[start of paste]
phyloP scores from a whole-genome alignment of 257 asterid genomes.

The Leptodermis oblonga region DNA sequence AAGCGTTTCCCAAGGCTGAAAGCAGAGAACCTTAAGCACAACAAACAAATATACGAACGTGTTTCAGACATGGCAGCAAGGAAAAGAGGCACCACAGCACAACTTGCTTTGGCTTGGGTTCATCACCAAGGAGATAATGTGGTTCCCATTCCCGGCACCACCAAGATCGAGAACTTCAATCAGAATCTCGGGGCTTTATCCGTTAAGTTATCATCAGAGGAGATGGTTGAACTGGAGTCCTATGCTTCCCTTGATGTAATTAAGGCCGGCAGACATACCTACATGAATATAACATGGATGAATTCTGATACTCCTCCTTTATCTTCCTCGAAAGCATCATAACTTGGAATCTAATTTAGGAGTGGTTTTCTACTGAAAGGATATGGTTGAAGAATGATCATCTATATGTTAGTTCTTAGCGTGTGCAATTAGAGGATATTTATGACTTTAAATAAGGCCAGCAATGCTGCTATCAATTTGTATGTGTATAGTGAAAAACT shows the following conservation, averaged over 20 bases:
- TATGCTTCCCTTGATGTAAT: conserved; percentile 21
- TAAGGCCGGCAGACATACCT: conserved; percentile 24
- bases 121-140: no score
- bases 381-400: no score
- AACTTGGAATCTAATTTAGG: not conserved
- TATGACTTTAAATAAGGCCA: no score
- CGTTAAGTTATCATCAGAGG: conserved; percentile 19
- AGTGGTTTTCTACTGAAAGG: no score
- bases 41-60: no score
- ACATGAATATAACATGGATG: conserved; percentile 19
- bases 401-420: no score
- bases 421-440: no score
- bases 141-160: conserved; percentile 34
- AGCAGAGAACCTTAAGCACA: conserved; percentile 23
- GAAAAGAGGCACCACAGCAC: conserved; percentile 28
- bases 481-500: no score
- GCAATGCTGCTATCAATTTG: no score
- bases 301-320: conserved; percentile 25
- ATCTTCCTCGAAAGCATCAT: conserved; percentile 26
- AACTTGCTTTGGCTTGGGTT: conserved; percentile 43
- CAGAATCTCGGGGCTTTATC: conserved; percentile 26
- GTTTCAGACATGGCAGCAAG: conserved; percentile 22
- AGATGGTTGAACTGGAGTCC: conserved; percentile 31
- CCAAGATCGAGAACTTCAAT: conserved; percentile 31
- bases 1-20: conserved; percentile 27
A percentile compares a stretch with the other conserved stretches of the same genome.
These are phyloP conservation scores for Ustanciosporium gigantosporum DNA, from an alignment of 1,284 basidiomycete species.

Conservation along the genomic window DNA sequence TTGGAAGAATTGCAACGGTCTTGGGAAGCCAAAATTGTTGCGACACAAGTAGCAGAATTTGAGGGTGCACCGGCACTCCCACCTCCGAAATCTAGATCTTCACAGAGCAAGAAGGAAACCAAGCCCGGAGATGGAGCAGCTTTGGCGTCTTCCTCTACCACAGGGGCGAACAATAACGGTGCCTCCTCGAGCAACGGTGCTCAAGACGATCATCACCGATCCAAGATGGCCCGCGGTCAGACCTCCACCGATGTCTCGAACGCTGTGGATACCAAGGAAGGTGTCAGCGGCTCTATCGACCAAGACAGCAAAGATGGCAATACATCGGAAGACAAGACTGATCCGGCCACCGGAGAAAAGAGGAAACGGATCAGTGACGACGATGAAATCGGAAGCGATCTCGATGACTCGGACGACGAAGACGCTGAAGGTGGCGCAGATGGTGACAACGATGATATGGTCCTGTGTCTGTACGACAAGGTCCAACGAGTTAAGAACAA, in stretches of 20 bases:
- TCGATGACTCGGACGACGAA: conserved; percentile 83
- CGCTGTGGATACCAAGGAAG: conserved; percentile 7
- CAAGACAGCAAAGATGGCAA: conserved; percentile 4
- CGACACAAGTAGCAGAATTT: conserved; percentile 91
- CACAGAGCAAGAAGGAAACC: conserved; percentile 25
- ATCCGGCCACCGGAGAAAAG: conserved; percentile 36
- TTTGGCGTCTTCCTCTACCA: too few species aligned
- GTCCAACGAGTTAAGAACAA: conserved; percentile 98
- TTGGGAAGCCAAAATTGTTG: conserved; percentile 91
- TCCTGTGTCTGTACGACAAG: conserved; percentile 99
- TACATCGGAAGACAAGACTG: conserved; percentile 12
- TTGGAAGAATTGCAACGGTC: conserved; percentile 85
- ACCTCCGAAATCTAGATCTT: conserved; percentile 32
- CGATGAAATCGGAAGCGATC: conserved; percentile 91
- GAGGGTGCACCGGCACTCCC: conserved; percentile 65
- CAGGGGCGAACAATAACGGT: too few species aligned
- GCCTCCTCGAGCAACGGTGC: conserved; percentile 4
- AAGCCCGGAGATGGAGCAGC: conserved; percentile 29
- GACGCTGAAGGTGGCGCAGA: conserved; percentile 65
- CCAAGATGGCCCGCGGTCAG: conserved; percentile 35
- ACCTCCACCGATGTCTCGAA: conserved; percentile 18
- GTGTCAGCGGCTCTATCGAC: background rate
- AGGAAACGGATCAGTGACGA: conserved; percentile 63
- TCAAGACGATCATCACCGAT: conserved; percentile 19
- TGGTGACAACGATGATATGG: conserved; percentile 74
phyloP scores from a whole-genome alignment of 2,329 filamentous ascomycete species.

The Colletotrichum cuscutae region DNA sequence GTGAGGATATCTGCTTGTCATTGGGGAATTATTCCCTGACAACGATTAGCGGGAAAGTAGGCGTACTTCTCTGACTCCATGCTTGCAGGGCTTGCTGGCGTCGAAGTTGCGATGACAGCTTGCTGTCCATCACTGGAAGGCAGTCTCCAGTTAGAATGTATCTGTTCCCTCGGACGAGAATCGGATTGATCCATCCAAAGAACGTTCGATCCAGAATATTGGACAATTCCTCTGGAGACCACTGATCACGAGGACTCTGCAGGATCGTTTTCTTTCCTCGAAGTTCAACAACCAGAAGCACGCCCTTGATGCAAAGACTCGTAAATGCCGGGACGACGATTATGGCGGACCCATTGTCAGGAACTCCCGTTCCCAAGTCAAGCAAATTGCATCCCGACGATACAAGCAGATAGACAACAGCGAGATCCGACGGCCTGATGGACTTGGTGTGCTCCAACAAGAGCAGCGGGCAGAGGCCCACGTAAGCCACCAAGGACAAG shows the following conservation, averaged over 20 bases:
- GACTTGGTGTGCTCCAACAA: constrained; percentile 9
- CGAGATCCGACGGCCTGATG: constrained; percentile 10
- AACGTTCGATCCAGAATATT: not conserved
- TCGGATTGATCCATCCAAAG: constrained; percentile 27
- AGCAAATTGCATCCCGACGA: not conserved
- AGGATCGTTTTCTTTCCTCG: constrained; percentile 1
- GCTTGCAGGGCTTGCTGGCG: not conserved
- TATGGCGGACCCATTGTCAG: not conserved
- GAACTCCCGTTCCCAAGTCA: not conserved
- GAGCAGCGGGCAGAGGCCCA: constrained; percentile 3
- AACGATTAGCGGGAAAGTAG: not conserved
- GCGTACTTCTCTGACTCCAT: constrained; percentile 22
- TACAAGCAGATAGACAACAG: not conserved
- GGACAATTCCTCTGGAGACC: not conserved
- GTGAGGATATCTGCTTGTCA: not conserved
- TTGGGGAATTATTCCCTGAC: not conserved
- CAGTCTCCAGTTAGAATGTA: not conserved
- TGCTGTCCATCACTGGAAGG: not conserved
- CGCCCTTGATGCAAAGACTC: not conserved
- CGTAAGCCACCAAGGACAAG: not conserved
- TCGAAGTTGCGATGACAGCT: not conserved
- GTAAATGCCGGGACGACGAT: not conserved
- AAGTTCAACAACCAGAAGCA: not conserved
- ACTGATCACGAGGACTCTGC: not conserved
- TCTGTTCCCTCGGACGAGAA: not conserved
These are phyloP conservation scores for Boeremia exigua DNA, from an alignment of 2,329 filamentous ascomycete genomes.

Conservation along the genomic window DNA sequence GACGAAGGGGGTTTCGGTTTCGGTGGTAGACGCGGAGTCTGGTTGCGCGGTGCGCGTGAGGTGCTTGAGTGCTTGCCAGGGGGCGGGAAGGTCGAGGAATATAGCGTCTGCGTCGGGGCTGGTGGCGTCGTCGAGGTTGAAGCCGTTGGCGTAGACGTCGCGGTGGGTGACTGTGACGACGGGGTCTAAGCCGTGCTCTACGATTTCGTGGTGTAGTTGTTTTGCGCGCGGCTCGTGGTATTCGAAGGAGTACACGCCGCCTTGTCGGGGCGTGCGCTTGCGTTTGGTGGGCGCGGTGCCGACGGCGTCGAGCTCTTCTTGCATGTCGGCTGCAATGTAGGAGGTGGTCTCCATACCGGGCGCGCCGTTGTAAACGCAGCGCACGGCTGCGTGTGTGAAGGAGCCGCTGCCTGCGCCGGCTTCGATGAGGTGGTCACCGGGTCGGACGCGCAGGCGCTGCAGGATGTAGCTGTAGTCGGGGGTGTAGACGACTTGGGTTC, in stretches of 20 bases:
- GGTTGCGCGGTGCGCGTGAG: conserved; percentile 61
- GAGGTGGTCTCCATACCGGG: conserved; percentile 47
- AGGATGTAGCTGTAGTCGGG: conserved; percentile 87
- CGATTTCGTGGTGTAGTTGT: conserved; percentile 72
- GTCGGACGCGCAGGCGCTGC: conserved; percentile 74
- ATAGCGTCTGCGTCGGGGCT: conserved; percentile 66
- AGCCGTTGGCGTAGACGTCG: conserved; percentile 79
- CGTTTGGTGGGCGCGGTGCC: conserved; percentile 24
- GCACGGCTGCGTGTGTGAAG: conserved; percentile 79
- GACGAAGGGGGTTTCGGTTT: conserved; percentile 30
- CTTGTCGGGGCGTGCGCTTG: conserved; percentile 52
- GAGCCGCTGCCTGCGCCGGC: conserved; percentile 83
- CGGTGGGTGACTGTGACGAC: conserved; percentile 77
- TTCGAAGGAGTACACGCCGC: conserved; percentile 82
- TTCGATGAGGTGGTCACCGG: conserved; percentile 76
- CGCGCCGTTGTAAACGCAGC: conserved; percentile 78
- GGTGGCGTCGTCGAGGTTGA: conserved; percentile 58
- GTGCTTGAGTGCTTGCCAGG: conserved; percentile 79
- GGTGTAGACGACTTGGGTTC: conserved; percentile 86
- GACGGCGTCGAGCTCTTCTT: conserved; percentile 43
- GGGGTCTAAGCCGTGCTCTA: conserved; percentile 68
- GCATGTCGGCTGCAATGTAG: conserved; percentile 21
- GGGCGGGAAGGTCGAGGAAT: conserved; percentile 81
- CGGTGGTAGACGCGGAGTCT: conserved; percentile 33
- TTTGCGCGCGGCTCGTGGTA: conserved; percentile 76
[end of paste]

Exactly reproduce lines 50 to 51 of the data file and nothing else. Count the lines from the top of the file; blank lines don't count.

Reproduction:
- CCAAGATGGCCCGCGGTCAG: conserved; percentile 35
- ACCTCCACCGATGTCTCGAA: conserved; percentile 18